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It's said that Ben Franklin came up with the oft-quoted line that the definition of insanity is doing the same thing over and over and expecting different results. If he were around today, he'd amend that to declare that the definition of insanity is doing the same thing over and over again when Microsoft Word macros can do it for you more easily and much, much faster.
Macros automate a series of tasks that you perform on a document or type of document on a regular basis. For example, at Mac|Life we regularly receive Word documents from contributors that need to be converted into our basic in-house style. We could, of course, reformat each document by hand, but that would be the aforementioned insanity. Instead, we use a Word macro that sets margins, reformats and styles text, ensures that smart quotes (also called curly quotes) are used, removes extraneous return characters, and performs a variety of other housekeeping chores - all in the blink of an eye. It's a great time-saver.
Word's macro fu is strong, but to unleash all of it you'd need to dig into the comparatively gnarly worlds of Microsoft Visual Basic for Applications or REALbasic. Fear not, however - there's plenty that Word macros can do even if you limit yourself to its built-in macro recorder. The macro recorder does have one annoying limitation, however: It can't see mouse movements or clicks in your document - one more reason for you to learn the navigation keystrokes.
Using the recorder is simplicity itself. To access it, choose Tools > Macro > Record New Macro. In the Record Macro dialog that appears, give your macro a one-word alphanumeric name and - if you want - a description, then in the Store Macro In pop-up menu, indicate whether you want that macro to be applicable to only your currently open document or to all documents. You can also assign your macro to a keyboard shortcut or to a toolbar.
If a keyboard shortcut is already assigned to the combination you choose for your macro, it will appear in the "Currently assigned to" field.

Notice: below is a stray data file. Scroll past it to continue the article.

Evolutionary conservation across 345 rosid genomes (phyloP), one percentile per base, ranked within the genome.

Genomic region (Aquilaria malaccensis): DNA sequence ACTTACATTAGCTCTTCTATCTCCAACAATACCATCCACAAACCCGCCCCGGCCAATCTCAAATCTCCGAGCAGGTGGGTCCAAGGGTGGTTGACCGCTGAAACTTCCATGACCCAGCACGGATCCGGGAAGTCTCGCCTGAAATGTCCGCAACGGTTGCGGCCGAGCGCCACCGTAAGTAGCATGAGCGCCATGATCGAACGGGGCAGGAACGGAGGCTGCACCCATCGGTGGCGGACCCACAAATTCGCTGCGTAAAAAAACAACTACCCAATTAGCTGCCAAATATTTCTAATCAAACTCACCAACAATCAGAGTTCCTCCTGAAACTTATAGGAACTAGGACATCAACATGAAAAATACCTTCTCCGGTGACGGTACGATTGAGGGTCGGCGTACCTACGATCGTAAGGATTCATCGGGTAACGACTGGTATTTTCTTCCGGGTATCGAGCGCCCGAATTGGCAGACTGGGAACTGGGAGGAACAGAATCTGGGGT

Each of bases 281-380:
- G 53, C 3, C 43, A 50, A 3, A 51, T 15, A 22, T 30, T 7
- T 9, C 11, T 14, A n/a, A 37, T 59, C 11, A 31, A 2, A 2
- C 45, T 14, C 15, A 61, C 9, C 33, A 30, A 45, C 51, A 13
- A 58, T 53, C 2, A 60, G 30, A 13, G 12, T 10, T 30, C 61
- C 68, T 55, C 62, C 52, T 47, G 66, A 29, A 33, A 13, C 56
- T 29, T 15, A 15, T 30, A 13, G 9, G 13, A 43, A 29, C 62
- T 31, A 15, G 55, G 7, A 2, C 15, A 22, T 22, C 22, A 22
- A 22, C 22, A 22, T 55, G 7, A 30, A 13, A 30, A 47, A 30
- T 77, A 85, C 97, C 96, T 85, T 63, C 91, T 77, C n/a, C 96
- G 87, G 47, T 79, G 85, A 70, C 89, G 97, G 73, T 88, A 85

All you need to do now is click the OK button; a miniscule Stop Recording toolbar-ette will appear, and your recording will begin. Word will keep track of every task you perform and every keystroke you make until you click the square (stop) button on the Stop Recording toolbar. When you do, the toolbar vanishes and Word saves your macro. (If you need to do something in the middle of recording your macro, press the Pause button, which is a circle next to the pause symbol.)
To run your new macro, open the document you want to
apply it to, then choose Tools > Macro > Macros. Find your macro in the list, select it, click Run, and sit back as you marvel at how much faster Word is on its own without your pokey paws to slow it down. However, if you assigned a keyboard shortcut to your macro, all you need to do is press that key combination.
There is, of course, one heck of a lot more that Word macros can accomplish; to get a taste of the wide, wonderful world of macros, select Help > Word Help, type macro in the What Are You Searching For? field, click Search, and start reading. Oh, and if you decide to make macros part of your life, choose Word >
Preferences > Security, and click the check box in the Macro Security section that's labeled Warn Before Opening A File That Contains Macros. Some macros transmitted by third-party documents - even unbeknownst to their senders - can be nasty fellows. Better safe than sorry.